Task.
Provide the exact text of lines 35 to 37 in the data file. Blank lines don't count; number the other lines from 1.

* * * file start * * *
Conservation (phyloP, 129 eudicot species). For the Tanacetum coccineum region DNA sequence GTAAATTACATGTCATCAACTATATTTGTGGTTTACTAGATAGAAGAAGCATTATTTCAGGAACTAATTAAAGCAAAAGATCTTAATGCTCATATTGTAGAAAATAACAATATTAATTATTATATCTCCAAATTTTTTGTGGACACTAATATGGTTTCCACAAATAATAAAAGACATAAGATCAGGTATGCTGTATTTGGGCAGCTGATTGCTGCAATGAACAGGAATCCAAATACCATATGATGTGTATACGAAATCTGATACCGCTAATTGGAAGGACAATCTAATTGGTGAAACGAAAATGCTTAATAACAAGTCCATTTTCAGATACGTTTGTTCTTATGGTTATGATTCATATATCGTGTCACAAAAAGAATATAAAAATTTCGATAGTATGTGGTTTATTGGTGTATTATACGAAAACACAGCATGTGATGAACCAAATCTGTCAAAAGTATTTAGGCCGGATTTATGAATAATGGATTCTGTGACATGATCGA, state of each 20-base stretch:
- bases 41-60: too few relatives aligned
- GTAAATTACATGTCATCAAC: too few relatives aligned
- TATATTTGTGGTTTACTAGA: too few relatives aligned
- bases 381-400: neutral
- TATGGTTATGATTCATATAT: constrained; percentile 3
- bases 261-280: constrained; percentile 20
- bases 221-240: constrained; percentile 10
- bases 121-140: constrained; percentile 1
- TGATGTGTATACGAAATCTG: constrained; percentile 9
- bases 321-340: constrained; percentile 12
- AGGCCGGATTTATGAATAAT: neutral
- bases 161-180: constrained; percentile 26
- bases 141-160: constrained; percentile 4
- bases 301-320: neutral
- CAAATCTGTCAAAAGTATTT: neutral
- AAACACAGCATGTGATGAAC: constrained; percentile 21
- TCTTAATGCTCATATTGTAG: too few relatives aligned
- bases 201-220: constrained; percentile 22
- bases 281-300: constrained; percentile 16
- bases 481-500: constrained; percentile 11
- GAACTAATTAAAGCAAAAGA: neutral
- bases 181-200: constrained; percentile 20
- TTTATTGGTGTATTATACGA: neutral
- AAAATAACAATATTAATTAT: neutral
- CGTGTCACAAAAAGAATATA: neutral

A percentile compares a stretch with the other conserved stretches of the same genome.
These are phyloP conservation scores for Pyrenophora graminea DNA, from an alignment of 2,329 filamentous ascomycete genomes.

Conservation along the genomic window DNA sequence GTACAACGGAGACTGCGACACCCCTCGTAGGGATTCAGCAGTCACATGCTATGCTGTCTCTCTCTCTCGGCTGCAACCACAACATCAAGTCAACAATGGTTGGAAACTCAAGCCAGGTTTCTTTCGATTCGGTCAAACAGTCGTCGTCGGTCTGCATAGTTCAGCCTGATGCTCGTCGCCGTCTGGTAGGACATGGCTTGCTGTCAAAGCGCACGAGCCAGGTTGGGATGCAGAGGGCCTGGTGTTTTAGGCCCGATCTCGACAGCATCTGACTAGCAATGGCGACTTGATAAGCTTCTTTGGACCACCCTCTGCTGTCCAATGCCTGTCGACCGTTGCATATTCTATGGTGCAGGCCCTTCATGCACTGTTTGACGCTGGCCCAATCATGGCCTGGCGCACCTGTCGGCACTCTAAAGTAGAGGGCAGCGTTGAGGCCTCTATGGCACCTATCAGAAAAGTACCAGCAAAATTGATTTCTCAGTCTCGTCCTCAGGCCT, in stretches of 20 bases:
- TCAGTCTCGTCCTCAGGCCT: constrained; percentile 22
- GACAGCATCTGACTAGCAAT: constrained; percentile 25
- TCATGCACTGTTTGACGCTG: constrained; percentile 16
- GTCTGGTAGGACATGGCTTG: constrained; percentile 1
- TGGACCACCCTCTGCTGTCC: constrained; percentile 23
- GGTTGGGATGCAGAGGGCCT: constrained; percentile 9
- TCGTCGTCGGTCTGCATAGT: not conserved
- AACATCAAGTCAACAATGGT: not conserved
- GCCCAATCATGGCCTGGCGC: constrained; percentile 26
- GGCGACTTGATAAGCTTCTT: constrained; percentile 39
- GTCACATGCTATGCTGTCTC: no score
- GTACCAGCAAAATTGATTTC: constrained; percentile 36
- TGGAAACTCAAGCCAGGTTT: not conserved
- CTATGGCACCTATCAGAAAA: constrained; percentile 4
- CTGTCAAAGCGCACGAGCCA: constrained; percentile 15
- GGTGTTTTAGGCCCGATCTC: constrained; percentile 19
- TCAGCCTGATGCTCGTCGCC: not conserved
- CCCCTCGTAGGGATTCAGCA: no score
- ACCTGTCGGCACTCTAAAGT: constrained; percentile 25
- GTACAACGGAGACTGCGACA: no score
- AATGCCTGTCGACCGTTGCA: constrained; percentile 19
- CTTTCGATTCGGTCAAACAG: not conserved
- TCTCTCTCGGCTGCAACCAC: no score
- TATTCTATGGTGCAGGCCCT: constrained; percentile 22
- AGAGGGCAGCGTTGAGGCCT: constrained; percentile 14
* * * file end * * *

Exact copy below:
- GGTTGGGATGCAGAGGGCCT: constrained; percentile 9
- TCGTCGTCGGTCTGCATAGT: not conserved
- AACATCAAGTCAACAATGGT: not conserved